ReDigi is a cloud service that allows users to resell pre-owned digital music files, in the same way a person may sell an old textbook through Amazon’s Marketplace or an old CD through a used record store. Once ReDigi has verified that the digital file is legally eligible for resale (meaning that the user purchased the song legitimately from iTunes), the digital file is pulled from the user’s computer onto ReDigi’s cloud server. From there other users may purchase and download the “used” music file.

Capitol Records brought suit against ReDigi on the grounds of copyright infringement. The United States District Court for the Southern District of New York held that ReDigi’s website infringed Capitol Record’s rights of reproduction and distribution, and that the distribution of the digital music files was not covered by the first sale doctrine. The court reasoned that the process of creating a copy of the work on ReDigi’s cloud server was an unauthorized reproduction (the first sale doctrine applies only to lawfully made copies that are distributed, not reproduced) and that because an additional copy was made for the server, users did not distribute or sell the particular copy that they had originally purchased.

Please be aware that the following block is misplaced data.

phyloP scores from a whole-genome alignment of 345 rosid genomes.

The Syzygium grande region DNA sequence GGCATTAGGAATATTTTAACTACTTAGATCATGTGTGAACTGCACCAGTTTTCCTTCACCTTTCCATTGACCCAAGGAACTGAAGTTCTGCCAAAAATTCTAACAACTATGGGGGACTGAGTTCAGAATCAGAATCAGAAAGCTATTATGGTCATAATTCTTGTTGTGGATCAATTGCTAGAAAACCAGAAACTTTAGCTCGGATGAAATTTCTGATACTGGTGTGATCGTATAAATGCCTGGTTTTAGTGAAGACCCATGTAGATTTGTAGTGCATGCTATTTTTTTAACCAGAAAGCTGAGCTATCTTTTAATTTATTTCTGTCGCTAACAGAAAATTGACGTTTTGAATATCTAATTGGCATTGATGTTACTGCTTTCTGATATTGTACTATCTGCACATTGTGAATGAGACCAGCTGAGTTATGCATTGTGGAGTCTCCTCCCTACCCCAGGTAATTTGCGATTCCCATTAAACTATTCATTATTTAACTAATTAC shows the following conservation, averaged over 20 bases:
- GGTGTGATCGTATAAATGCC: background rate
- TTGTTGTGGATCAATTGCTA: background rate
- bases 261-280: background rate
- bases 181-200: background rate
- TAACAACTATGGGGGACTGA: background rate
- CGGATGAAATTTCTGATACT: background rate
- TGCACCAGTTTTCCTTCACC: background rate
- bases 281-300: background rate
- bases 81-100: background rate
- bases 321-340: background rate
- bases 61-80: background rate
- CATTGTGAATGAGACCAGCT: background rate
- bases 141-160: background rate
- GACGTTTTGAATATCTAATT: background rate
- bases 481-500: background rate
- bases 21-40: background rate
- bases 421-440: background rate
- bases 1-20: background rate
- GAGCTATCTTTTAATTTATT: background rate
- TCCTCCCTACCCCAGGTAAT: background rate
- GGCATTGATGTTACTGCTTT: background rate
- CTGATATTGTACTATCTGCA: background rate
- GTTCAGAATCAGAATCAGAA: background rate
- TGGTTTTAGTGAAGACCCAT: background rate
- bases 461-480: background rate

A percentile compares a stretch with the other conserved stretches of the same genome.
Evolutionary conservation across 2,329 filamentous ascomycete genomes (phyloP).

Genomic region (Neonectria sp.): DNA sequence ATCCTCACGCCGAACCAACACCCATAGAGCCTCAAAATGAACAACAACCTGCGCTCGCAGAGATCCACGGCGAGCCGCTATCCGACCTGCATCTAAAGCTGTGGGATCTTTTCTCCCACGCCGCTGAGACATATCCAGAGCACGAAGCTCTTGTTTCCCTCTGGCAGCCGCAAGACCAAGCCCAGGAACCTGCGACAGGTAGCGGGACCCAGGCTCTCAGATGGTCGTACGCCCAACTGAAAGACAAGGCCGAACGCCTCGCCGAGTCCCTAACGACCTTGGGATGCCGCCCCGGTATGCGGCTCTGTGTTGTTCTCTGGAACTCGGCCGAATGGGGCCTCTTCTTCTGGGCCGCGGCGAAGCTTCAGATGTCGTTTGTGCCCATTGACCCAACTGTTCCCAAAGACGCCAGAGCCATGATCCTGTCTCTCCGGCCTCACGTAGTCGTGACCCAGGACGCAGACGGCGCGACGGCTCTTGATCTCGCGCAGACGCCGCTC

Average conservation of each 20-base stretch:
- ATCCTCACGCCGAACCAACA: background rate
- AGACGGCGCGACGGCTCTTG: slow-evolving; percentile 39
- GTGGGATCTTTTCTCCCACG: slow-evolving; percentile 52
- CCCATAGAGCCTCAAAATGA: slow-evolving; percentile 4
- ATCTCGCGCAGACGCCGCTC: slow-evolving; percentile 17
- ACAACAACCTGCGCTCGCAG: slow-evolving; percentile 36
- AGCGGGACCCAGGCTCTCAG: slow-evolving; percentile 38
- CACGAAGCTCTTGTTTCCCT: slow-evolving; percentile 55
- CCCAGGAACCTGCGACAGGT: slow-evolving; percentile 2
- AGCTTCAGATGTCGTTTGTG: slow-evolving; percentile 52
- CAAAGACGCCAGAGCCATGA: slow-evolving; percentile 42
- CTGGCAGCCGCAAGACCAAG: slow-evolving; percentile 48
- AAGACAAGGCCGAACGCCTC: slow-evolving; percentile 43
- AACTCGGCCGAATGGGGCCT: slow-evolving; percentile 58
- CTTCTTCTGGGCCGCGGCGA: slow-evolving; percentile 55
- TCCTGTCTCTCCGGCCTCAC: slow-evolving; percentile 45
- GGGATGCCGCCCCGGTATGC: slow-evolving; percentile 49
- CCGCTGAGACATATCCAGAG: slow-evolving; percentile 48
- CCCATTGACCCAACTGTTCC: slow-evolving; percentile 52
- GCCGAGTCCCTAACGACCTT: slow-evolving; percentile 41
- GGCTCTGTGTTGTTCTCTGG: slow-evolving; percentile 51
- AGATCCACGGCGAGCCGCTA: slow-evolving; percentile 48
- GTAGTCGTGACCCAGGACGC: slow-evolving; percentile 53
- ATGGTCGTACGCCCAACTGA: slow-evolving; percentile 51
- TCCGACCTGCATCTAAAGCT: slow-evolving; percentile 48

Lawyers for ReDigi have indicated that they plan to appeal, and it is unclear how many other courts will adopt the reasoning of the United States District Court for the Southern District of New York.

For future cases involving digital goods, it is possible that a court may draw a distinction between digital goods and physical goods for purposes of the first sale doctrine, given the differences between the two. Digital copies can be copied and resold an infinite amount of times, and they can be resold in the exact same condition as an original purchase. In other words, it is not the same situation of buying a used (and worn) copy of a work; it is as if you are buying the work brand new. And because the copy is essentially the same, the market for the original good may suffer due to consumers wishing to purchase cheaper “used” goods instead of identical “new” goods.